If you already have a great web host for your WordPress website, you probably don’t spend a lot of time interacting with them, or even thinking about web hosting. It’s one of those services that should “just work”, and only takes up time and energy when it’s causing problems.
If you already know you’re in the market for a new web host (due to website downtime, surprise high bills, mysterious errors, unresponsive customer service, etc.), here are a few key points to take into account as you search.
I’d also suggest that even if you are happy with your web host (perhaps as evidenced by the fact that you haven’t thought about web hosting in awhile), it can’t hurt to check these points to make sure you’re still getting top-notch technical service and support.
I have two favorite web hosts that I recommend. They are DreamHost and SiteGround, and they meet every one of the tests I suggest below. I’ve been a customer of both for many years, and I belong to both of their affiliate programs, so some of the links I provide here are affiliate links, even though I’d happily recommend each of these companies regardless of affiliate status.
If your web host doesn’t offer these two features, run away:
- Free SSL certificate. This is what gives your site URL the padlock icon in the browser address bar. Without an SSL certificate, your site may give visitors a security warning. Most good hosts offer free certificates from LetsEncrypt, and some have their own equivalents, but if your web host is charging you money for an SSL certificate, they are profiteering on your ignorance. Also beware hosting plans that include a free SSL only for the first year; this service should be a permanent part of your hosting package.
- Support for PHP version 8.0 or later. You don’t have to know anything about PHP (which is the programming language that underlies WordPress). If your web host doesn’t have a support document explaining what PHP versions are available, just ask whether they have support for version 8.0.
Those are the most important litmus tests (which are unfortunately necessary because some hosts won’t meet them). A few more nice-to-have features:
- Automated backups of your hosting account and/or your website (backing up your own website is still important, but host-managed backups provide another safety net).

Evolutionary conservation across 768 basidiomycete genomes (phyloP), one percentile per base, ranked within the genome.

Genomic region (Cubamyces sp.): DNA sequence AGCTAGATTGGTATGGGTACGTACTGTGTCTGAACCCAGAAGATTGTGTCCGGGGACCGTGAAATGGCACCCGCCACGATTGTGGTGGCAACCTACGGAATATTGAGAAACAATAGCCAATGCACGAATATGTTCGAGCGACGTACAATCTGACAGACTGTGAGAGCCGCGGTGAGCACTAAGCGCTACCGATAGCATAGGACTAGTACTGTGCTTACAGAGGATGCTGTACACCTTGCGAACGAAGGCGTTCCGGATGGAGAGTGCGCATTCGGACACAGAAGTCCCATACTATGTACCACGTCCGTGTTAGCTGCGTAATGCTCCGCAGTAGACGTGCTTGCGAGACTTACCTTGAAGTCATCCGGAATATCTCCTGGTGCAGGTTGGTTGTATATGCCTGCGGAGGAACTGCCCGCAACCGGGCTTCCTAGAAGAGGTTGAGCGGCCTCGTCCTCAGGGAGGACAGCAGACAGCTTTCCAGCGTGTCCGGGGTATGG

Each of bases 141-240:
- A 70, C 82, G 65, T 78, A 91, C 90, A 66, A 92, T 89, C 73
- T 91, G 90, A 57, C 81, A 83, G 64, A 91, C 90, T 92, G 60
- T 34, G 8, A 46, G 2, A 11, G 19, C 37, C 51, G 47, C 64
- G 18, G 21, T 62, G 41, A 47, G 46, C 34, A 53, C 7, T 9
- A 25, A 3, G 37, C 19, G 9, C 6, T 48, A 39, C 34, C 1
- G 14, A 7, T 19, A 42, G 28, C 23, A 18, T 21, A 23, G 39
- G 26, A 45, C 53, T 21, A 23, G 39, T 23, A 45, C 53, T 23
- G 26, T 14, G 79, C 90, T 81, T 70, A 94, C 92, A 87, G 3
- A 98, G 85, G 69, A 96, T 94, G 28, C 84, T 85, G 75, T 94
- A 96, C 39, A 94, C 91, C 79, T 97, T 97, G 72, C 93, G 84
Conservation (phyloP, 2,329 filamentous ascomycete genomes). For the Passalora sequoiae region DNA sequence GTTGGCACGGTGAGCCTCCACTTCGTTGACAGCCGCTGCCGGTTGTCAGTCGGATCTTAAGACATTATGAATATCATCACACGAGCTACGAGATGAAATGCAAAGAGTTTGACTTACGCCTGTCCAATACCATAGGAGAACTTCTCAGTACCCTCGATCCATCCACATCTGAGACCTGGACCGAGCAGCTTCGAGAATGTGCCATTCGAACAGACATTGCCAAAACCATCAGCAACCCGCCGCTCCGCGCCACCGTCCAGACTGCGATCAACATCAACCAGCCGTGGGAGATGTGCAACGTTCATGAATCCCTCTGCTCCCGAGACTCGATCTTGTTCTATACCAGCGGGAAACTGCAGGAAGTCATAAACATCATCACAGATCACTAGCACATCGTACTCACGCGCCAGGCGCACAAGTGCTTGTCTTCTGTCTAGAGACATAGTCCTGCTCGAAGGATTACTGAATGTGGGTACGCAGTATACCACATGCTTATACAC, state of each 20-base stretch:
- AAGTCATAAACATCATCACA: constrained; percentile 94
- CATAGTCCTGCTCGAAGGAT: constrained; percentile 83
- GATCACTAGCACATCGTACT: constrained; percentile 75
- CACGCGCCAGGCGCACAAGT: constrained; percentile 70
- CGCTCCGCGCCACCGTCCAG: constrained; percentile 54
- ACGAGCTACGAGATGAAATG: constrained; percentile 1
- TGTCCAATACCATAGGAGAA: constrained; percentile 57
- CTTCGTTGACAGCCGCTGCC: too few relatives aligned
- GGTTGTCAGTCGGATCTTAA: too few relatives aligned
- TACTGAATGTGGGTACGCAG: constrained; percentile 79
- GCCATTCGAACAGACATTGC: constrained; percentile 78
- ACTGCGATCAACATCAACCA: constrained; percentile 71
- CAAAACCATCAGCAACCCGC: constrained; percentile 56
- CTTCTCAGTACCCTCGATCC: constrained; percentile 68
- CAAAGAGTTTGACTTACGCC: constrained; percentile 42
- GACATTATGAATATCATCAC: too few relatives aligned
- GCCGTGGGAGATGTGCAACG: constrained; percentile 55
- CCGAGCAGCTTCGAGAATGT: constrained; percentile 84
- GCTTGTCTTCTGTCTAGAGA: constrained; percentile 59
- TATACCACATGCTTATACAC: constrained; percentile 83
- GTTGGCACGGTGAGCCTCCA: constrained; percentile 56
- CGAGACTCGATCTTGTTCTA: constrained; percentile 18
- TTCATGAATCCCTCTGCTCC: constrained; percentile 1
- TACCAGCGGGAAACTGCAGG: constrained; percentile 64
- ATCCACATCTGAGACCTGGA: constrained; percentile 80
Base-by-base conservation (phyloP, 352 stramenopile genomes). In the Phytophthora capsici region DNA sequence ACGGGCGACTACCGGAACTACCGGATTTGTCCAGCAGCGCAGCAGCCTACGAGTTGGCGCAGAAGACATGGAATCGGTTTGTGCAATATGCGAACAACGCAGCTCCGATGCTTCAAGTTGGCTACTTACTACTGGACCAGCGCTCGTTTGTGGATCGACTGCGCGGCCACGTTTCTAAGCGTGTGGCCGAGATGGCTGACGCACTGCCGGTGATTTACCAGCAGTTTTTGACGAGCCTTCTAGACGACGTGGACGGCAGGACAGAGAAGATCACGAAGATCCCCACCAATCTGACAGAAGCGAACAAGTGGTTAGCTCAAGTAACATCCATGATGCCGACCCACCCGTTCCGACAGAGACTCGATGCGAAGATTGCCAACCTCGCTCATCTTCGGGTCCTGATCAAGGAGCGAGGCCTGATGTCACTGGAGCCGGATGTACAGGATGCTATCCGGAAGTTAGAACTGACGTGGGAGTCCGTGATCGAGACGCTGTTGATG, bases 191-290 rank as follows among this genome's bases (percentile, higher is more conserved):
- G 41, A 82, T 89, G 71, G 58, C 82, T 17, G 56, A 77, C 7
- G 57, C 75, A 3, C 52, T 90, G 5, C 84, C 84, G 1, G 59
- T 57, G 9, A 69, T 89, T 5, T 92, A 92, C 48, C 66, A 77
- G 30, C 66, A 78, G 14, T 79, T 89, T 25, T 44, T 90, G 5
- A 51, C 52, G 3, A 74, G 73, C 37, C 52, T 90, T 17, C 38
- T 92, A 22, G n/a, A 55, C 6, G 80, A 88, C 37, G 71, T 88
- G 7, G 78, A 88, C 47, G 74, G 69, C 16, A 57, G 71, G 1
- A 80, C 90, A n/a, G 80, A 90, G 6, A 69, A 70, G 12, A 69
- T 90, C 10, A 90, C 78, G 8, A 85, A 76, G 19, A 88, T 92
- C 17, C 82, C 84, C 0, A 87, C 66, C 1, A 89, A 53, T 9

- A built-in staging site lets you have a test version of your website, where you can experiment with new designs and features, and only roll them over to the live site when you’re sure they work, saving your visitors from viewing works-in-progress.
- If you want to work with a web developer, designer, or Peace of Mind Provider, it’s nice to be able to create a user login for them that grants them the necessary access to your website without having to share your account-owner password or expose your personal or billing information.
Be warned: Almost every web host flat-out lies about its prices, by displaying what they claim is a “monthly” price for a hosting plan that can only be purchased by buying one or more years of service upfront. You’ll need to search out and read the fine print, as well as do some math, to determine your actual cost before checkout.
(Honorable mention goes to DreamHost for being the only host I know to put monthly plans on nearly equal footing with annual plans, displaying prices in a way that lets prospective customers see the difference between paying monthly and paying annually… although you still have to do some math to get the final cost.)
Also be cognizant of the fact that as a new customer, you can usually get a significantly discounted price at signup, but when it comes time to renew your plan (whether that’s in a month, a year, or multiple years), your bill is going to be much higher. Make a plan for this so you don’t get sticker-shocked into cardiac arrest when your next renewal date arrives.
If you’re signing up for a new hosting package, I always recommend looking for a solid money-back guarantee (DreamHost’s is an industry-leading 97 days, SiteGround’s is a more normal 30 days, both of which are long enough to kick the tires).
If you needed to report that your website was down, how easy would it be to contact your web host?
If you already have experience with your web host’s customer support, has it been positive? Have they responded quickly enough and treated you with respect?
Does your host offer customer support in your preferred medium, in your time zone?
I, for example, am happiest when I can interact with support in writing, so email support tickets or live chat are my favorite ways to contact support. DreamHost only offers phone support for an extra fee, but my personal preferences are a match for this system.
Someone else might feel more comfortable speaking to a human on the phone, in which case it would be wise to check whether phone support is available (as it is from SiteGround, 24/7, even for pre-sales questions), and when lines are open. Time zones matter, even for email support, but especially for live chat and phone support.
Moving to a new host
If you know you are going to be switching hosts, it’s a good idea to check out whether your new host candidates offer any kind of website transfer or migration for new customers.
Both DreamHost and SiteGround have created WordPress migration plugins that are specific to their hosting platforms, and DreamHost offers a free migration service for new customers of their higher-priced DreamPress plans.
Web hosts will often have a migration service available as an add-on purchase, or you could hire your friendly Technology-to-English Translator to handle the move for you.
Whatever your chosen hosting solution, I hope you find a host that is the perfect match for your website. Even if you don’t love my recommended companies, there are undoubtedly other good WordPress web hosts out there, and I encourage you to ask questions and do your due diligence in choosing the right one for you.